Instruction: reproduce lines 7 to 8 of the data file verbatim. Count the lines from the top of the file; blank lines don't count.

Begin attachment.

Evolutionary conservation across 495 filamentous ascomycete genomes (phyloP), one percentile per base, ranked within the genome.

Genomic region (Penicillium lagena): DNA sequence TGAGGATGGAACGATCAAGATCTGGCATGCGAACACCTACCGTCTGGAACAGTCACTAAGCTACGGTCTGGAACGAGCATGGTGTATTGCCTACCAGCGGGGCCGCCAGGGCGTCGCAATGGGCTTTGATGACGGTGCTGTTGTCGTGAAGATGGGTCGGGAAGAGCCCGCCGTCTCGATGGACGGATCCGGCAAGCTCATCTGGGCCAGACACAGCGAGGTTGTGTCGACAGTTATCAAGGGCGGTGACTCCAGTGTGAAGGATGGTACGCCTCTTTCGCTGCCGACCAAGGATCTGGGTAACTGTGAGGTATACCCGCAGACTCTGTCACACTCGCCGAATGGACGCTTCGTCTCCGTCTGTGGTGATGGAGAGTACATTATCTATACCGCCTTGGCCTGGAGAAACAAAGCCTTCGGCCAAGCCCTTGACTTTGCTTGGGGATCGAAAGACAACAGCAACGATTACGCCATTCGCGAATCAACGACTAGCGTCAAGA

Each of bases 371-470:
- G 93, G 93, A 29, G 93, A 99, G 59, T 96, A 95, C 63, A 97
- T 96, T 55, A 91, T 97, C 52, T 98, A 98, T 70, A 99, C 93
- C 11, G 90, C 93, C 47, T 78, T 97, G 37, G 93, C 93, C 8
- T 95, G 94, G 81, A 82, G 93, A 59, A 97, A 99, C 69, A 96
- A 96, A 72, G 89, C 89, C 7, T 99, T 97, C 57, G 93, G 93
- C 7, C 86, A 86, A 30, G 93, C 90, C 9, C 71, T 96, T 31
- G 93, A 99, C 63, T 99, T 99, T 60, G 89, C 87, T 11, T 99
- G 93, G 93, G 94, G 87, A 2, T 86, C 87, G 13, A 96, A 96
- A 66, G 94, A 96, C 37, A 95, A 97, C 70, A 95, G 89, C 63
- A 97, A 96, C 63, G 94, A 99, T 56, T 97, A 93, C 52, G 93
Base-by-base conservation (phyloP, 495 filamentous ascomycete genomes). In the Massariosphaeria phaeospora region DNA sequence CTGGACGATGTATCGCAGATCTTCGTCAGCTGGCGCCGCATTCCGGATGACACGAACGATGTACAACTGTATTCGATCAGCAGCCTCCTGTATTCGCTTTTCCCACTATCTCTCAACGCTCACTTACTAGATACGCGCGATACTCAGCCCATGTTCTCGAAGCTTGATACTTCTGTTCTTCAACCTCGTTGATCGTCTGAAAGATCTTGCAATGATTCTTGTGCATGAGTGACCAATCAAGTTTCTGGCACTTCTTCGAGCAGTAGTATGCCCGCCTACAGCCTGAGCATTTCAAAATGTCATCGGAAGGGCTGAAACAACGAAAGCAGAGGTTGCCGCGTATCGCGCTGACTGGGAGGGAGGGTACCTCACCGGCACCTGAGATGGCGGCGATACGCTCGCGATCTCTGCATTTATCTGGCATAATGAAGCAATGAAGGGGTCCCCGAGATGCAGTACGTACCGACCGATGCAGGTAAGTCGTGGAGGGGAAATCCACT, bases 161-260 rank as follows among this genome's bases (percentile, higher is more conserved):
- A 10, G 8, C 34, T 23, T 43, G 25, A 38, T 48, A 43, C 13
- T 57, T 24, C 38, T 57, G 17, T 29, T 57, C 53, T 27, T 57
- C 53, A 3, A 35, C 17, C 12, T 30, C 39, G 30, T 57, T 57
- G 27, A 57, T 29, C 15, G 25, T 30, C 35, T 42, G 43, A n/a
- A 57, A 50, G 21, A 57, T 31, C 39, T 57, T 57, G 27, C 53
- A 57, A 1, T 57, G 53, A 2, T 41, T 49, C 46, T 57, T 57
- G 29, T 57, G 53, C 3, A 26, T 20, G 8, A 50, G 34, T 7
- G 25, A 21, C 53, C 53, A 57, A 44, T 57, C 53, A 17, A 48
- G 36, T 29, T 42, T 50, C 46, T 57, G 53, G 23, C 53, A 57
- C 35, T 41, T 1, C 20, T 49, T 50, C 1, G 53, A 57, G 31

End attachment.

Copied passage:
- T 95, G 94, G 81, A 82, G 93, A 59, A 97, A 99, C 69, A 96
- A 96, A 72, G 89, C 89, C 7, T 99, T 97, C 57, G 93, G 93